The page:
London, United Kingdom
I was up and out by the crack of midday to meet Elizabeth near her new workplace for lunch amongst the suits of the Bank district. We discussed the Penske file at great length just so we weren’t outed as fakes as we took our time over our organic, vegetarian shepard’s pie. By the time we finished, we had that Penske file finalised and shipped off!
Back on the street, I was so amused by a sign for a small cafe boasting of their Australian trained baristas, that I had to go in. The queue was out the door and for good reason, the coffee was great! I have to admit, it delighted me to see a bit of back flow in the cultural stream especially in such a round about way. There’s no doubt that we antipodeans take our coffee seriously to the point that there’s more pride these days in being a barista rather than a barrister (curse those 5 coffee-fuelled years getting my law degree – I should have just studied the coffee!). But I think we have to acknowledge that our coffee drinking style is Italian in origin and no doubt a result of post war immigration to our sunny shores. Over the years we’ve managed to complicate and make pretentious that which is still so simple and straight forward in Italy and yet London is importing it from us when it’s practically been on their doorstep for years before they even contemplated invading the great southern lands. Having almost circumnavigated the globe myself in recent months, I can tell you that there is a Flat White* revolution going on and it won’t be stopped!
I meandered through the streets of Old London town and popped into another Trailfinders to see if there was an update on travel advice for Thailand and how I might divide my time if I’m still able to go. At this stage, Bangkok is still open for business as is the north and the south but the centre is sadly still suffering. Her advice, get a raincoat!
With that in mind, I headed towards St Paul’s Cathedral to find a travel shop in its shadow. My choice was limited to super expensive professional explorer gear or bargain basement sales scraps. No prizes for guessing which I chose for my potentially not-going-to-happen three week trip! The only thing left in my size was a mega pink floral number. I don’t know what possessed me but I bought it knowing there is no way in hell I will ever wear this thing! I tried squinting my eyes and telling myself it’s kinda cute but no, it’s undeniably and irrevocably ugly and I ain’t wearing it! I’d rather be soaked to the bone!
In the more immediate shadow of St Paul’s cathedral, I had a walk in and around the tent city that is still going strong in support of the Occupy movement protesting social and economic inequality. I was at once heartened by peoples proactive involvement and ashamed at having not lent my own voice in any meaningful way. The least I could have done was donate my new raincoat – why didn’t I think of that? I suppose they’re suffering enough.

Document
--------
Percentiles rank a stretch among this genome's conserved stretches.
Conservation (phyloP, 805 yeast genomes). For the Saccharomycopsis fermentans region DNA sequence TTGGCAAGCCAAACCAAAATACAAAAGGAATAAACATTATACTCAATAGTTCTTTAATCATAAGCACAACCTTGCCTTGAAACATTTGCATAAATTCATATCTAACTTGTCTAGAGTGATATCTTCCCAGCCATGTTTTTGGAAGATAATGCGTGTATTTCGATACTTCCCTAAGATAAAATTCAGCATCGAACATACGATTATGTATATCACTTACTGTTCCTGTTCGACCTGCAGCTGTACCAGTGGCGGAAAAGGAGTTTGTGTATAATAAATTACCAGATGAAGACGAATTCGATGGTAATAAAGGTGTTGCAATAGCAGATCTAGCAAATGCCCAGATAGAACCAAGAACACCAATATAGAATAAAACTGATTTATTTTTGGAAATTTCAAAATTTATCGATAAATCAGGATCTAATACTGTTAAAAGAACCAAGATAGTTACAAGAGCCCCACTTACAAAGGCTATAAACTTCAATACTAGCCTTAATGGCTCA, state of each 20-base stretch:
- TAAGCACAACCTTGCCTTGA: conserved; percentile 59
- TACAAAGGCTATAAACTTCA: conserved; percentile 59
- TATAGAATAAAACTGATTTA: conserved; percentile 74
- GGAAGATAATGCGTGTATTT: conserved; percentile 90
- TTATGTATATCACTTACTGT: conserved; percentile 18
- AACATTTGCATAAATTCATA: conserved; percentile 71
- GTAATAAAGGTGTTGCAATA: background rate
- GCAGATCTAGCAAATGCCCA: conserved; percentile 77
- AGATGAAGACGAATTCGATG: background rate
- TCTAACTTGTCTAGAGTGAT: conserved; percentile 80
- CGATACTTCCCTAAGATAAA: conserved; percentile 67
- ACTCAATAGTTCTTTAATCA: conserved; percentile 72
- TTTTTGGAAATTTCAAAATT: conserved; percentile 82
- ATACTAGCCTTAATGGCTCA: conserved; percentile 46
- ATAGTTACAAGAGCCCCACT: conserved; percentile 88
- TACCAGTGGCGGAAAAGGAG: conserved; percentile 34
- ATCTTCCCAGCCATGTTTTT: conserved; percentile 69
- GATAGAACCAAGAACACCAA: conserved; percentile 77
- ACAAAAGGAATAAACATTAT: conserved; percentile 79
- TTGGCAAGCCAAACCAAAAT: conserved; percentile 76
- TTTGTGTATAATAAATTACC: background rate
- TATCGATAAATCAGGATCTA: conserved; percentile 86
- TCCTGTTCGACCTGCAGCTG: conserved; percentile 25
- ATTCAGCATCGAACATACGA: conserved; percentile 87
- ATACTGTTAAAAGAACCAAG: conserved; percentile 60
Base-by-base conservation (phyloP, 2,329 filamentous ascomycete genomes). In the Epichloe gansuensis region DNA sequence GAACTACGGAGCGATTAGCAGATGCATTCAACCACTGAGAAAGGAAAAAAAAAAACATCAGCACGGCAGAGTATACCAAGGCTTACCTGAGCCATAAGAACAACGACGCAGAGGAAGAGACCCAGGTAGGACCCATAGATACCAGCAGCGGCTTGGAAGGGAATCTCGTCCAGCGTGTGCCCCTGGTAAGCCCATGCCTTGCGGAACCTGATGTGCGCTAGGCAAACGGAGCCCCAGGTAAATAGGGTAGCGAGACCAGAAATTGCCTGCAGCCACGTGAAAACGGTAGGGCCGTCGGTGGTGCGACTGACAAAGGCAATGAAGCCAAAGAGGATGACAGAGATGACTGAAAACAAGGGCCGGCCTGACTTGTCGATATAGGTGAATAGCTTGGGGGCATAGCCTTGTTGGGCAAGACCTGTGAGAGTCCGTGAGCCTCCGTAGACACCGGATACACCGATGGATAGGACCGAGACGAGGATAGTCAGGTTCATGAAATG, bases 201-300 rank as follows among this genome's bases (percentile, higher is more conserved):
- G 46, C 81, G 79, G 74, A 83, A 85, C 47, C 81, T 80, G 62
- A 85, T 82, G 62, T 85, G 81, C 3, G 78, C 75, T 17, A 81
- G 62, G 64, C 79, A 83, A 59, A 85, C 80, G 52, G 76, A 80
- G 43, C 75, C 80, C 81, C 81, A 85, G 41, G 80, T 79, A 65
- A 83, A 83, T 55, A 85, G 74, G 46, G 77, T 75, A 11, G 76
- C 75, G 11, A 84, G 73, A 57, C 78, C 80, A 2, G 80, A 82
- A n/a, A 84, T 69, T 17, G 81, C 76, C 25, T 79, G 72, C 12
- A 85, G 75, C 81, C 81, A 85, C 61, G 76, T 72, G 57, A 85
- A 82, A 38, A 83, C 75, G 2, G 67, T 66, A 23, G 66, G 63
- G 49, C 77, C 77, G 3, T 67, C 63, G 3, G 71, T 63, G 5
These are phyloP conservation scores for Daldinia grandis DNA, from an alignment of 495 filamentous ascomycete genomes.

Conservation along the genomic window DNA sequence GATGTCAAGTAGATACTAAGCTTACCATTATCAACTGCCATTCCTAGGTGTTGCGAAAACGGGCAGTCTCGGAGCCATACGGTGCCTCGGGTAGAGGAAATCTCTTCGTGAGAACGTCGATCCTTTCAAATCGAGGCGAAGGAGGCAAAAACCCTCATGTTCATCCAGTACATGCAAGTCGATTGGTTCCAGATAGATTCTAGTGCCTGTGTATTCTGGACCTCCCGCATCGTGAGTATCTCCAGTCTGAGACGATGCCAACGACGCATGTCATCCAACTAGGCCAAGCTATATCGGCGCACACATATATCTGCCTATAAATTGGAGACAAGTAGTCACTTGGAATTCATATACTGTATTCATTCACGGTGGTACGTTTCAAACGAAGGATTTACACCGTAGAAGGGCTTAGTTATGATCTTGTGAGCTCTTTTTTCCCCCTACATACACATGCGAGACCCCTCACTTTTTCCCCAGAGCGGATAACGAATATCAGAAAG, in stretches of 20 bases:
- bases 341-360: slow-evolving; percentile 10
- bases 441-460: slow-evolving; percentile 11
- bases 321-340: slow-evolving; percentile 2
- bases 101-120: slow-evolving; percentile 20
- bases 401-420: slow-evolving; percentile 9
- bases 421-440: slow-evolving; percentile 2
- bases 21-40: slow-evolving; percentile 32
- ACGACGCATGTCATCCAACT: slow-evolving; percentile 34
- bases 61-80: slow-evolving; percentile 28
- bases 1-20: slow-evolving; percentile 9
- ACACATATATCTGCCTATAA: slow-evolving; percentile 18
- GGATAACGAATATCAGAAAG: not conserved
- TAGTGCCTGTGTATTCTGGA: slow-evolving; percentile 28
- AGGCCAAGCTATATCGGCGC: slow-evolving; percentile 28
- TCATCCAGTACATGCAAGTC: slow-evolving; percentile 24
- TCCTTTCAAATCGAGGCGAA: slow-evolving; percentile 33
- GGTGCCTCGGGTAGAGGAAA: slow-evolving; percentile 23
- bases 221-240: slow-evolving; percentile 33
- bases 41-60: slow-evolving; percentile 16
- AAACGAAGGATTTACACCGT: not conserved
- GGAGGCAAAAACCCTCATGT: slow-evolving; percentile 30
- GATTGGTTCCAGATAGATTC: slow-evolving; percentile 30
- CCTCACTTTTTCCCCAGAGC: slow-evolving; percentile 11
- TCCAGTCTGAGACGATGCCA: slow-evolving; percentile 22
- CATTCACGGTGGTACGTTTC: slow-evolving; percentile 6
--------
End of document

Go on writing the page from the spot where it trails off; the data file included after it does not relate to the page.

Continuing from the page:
I jumped on a tube across town to meet Erin for night of high entertainment. We started in a pub at Seven Dials in Covent Garden where we negotiated a music swap before moving down the street to Kopapa for a delicious dinner and bottle of Malbec. Sufficiently sedated, we continued down the block to St Martins Theatre to see London’s longest running show, Agatha Christies The Mousetrap. We took up our seats in the upper balcony where we had unobstructed views of all the empty seats below. During the intermission we gave ourselves and upgrade for the second half of the performance which, though compelling, I struggled to keep my eyes open throughout, the Malbec working its wonders. But I stayed awake and enjoyed the show. I’d tell you how it ended but we were sworn to secrecy in the same way audiences have been for the past 60 years!
The cool night air revived us and we headed from London’s longest running show to its oldest wine bar – Gordons down by Charing Cross station. In all my years in London, this place had stayed under my radar until Dan pointed it out the other day. I didn’t think I’d get the chance to go so when Erin mentioned the exact same place, we made a bee line for it. Inside it was candlelit and cavernous with people crammed into every corner. We found a place to perch with another bottle of Malbec until we were able to nab a couple of seats under its ancient arches. It was very cool. We stayed until closing time. This isn’t my last goodbye with Erin but like the people back at St Pauls, it’s getting in-tents (get it, in-tents/intense – see what I did there?! Ah, I kill me!)
*For the uninitiated, a flat white is basically a latte with slightly less milk. In a takeaway coffee cup, it’s the same thing. It originated in either Australia or New Zealand – this issue is hotly contested so let’s just say it’s ‘antipodean’.